If you follow Philly politics in the local press, you may assume that District Attorney Larry Krasner faces intense political opposition. The media narrative is simple: DA Krasner’s reforms of the criminal justice system have drawn support among progressives nationally but provoked extreme backlash locally. There’s just one problem—there’s absolutely no evidence of widespread voter discontent with Krasner or local candidates that align themselves with him. In fact, local politicians who have attempted to capitalize on Krasner’s supposed unpopularity have all failed. Meanwhile, candidates who have embraced Krasner have won. That’s been the trend since Krasner was first elected in 2017 and it repeated itself again on Tuesday.
Let’s start with Mayor Jim Kenney. His Republican challenger howled about the supposed negative impact of Kenney’s support for Krasner’s reforms. He got crushed. That’s not surprising given the built-in advantage that Democrats have over Republicans in Philly, but the same dynamic was present in the Democratic primary. Both Senator Anthony Williams and former City Controller Alan Butkovitz tried to attack Kenney on criminal justice issues as well. It was on full display during the only televised debate. Kenney declined to criticize Krasner despite repeated prompts from the moderator. In contrast, Williams and Butkovitz aggressively went after Krasner from the debate stage. Both men went on to be thumped by Kenney.
This happened in down ballot races as well. Rochelle Bilal, a city cop for over two decades, beat incumbent Sheriff Jewel Williams in a surprise upset during the primary and went on to easily win the general election. Krasner attended her campaign announcement, headlined a fundraiser, and repeatedly praised her campaign publicly. Their connection goes back to Krasner’s own election, when the Guardian Civic League (an association of black police officers led by Bilal) endorsed him for the general election. The leadership of the FOP made a big deal out of endorsing Bilal’s opponent because of her association with Krasner, yet she still won easily.
So why is there the misconception of some massive political backlash against Krasner? It’s partially because his critics are so vocal and singularly obsessed.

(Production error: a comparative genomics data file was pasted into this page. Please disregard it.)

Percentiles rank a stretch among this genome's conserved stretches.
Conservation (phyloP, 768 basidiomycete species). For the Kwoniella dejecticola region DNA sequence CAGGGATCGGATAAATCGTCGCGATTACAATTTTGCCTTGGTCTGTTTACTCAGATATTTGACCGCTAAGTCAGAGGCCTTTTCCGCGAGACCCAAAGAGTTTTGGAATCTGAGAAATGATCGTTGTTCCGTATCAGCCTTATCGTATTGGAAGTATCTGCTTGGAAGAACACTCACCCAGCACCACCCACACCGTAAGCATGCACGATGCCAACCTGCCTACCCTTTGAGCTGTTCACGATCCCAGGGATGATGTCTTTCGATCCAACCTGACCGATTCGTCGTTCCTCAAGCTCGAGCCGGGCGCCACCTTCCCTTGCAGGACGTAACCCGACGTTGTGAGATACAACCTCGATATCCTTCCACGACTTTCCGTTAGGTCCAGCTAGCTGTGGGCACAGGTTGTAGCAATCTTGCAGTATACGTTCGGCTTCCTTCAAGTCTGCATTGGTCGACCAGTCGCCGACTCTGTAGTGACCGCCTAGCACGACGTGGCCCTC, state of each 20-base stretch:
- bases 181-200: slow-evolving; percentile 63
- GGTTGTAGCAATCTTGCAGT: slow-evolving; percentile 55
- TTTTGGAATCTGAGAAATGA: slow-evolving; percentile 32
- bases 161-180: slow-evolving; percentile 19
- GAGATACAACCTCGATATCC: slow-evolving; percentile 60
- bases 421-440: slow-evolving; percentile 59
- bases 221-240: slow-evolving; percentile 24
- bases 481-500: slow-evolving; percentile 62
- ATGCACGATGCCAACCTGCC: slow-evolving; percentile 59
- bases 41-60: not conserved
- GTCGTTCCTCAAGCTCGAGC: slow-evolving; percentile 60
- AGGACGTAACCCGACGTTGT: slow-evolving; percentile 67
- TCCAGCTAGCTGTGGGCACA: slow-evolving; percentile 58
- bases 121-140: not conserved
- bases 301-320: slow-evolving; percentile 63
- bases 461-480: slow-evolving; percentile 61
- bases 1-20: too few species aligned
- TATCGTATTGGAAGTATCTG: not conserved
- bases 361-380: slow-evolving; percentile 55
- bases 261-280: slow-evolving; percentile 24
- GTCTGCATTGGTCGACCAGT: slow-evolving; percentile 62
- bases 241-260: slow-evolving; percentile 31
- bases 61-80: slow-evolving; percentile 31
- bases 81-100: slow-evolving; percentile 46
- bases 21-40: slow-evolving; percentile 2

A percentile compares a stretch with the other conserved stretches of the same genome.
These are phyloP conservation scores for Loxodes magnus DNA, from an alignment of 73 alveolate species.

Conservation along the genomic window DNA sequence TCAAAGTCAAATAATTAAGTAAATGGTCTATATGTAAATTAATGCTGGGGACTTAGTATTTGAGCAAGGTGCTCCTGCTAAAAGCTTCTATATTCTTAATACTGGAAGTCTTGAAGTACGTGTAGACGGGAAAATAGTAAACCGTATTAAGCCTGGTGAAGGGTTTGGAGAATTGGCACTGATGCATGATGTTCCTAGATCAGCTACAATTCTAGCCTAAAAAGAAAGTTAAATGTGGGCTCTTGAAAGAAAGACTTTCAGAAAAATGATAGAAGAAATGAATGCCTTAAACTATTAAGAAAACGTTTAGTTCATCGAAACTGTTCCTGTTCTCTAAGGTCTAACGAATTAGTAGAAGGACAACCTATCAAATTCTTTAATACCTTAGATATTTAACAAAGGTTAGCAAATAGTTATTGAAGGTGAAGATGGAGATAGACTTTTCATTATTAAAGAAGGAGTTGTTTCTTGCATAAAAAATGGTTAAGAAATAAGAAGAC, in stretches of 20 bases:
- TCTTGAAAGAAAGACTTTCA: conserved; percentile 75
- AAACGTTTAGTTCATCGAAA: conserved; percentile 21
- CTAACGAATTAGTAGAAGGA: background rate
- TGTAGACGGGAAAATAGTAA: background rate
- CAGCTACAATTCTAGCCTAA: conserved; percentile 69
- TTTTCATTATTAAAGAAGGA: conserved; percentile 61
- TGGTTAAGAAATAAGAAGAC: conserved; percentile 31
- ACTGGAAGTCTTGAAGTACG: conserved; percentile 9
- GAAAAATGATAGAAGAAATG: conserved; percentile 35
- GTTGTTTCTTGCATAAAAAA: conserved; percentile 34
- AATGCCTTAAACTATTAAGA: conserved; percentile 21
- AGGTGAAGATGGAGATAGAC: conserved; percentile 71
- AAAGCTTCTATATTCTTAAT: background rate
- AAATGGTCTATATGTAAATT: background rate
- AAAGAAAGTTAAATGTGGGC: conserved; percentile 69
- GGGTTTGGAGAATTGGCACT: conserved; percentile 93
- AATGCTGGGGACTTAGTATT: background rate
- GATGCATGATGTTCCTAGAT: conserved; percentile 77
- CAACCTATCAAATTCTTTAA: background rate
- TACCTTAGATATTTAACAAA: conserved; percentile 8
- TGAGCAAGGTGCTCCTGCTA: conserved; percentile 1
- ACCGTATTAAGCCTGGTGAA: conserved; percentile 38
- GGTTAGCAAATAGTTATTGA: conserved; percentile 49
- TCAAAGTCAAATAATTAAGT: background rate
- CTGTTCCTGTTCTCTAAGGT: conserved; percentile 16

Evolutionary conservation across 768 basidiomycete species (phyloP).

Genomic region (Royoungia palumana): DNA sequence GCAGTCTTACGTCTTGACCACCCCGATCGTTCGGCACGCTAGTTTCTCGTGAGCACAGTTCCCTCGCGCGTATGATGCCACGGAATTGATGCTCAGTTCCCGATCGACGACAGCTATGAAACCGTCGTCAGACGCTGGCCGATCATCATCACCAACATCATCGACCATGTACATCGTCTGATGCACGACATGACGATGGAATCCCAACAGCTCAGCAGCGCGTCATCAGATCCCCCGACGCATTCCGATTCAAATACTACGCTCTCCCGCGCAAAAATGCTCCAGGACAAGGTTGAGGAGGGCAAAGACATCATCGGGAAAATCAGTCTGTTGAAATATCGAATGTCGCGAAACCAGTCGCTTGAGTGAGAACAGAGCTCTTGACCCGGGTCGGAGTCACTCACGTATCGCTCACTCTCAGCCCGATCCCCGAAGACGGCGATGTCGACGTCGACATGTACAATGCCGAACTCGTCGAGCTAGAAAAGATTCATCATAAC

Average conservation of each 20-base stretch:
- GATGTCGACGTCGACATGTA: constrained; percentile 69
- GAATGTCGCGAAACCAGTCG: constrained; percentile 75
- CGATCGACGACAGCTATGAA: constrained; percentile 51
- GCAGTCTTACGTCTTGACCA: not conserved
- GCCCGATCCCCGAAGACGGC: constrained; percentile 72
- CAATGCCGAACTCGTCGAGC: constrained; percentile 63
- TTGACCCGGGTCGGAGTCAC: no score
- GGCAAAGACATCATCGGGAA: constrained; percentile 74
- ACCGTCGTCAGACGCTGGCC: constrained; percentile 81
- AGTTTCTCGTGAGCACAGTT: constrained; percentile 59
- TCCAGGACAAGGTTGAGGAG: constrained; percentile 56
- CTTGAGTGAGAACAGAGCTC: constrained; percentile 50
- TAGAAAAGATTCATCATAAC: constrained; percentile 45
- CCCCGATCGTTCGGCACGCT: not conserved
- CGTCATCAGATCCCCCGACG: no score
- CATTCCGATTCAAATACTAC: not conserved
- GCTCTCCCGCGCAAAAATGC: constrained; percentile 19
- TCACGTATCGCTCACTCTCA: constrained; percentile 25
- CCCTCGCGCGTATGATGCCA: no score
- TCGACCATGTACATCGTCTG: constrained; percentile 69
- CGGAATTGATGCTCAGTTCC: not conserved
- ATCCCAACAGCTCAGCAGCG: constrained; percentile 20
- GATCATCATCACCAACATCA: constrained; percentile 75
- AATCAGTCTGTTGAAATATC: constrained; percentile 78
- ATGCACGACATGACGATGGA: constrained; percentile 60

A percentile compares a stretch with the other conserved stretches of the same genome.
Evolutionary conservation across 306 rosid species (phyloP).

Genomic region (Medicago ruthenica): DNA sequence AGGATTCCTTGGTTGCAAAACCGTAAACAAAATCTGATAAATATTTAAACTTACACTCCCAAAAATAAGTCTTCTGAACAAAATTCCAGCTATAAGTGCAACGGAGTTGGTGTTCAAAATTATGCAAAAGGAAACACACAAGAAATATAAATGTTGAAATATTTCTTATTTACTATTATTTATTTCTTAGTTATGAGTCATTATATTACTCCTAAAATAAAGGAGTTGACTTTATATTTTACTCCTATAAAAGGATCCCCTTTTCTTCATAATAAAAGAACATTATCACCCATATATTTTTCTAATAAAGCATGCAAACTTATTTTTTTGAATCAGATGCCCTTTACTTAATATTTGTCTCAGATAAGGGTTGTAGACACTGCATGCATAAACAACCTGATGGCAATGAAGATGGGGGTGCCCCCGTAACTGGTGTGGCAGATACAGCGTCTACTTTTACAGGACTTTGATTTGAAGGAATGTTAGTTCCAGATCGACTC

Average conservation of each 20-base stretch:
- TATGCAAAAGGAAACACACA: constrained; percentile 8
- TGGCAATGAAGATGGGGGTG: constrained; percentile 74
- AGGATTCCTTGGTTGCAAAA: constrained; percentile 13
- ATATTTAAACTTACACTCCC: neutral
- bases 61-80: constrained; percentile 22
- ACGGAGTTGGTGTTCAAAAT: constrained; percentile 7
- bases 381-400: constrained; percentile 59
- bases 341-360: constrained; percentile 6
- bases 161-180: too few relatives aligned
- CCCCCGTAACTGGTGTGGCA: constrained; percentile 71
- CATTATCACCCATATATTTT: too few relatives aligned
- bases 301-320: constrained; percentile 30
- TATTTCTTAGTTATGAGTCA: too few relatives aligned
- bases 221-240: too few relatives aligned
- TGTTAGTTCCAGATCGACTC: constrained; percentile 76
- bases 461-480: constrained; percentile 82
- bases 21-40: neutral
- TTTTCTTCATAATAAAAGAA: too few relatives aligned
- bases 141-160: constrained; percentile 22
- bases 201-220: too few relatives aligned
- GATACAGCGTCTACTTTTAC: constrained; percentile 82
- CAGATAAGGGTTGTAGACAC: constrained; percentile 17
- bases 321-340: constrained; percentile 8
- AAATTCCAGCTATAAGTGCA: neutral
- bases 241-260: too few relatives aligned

What about City Council? The most obvious example is Kendra Brooks of the Working Families Party, who appeared in a video with Krasner just before Tuesday’s election. The Philadelphia Chamber of Commerce launched a last-minute effort to keep her from winning but used most of their resources to attack Krasner. The strategy was simple—use the imaginary Krasner backlash to motivate voters to come out and vote Republican to stop the Working Families Party. That strategy failed and Brooks became the first independent candidate to win a seat on Council in more than 100 years.
There’s also no evidence that any Democrats running for City Council were hurt by associating with Krasner or failing to criticize him. But what about the vocal Krasner opponents? Every Republican running for City Council was critical of Krasner in some capacity. Yet the only Republican to win on Tuesday was incumbent David Oh. He has been critical of Krasner, but not in an extreme way like some of the other candidates. Oh has invited Krasner to appear on his radio program and even joined the DA at a fairly recent press conference to announce a new policy to prevent deed theft. Oh’s implicit message is that he’s willing to criticize Krasner on some issues but collaborate on others. And he was the only Republican to win citywide.
Every Republican running for City Council was critical of Krasner in some capacity. Yet the only Republican to win on Tuesday was incumbent David Oh.
Perhaps the most surprising example of the nonexistent Krasner backlash came from the Philadelphia suburbs. Republicans in Delaware County desperately tried to tie Democratic candidate for District Attorney Jack Stollsteimer to Krasner. They had some real ammunition to work with, given the fact that a Super PAC funded by George Soros got involved in the Delco race. Despite heavy spending by GOP stressing this connection, the Republicans lost control of the District Attorney’s Office for the first time since the Civil War. If you can’t find the Krasner backlash in the mostly white and middle-class suburbs, where else could it possibly be found?
So why is there the misconception of some massive political backlash against Krasner? It’s partially because his critics are so vocal and singularly obsessed. This opposition has been magnified beyond its significance by local criminal justice reporters who have long relied on cops, prosecutors, and court staff as sources. If the only people you talk to regularly are freaking out about Krasner, you start to assume that it’s the whole city.
But the post-2017 election results indicate that the press may be missing the real story. There is no widespread backlash to Krasner’s reforms—in fact, there seems to be a growing part of the electorate that is consistently voting to push the city government to the left, including on criminal justice issues.
Ben Waxman is a local progressive activist and the former spokesperson for the Philadelphia District Attorney’s Office.Header photo: Kristi Petrillo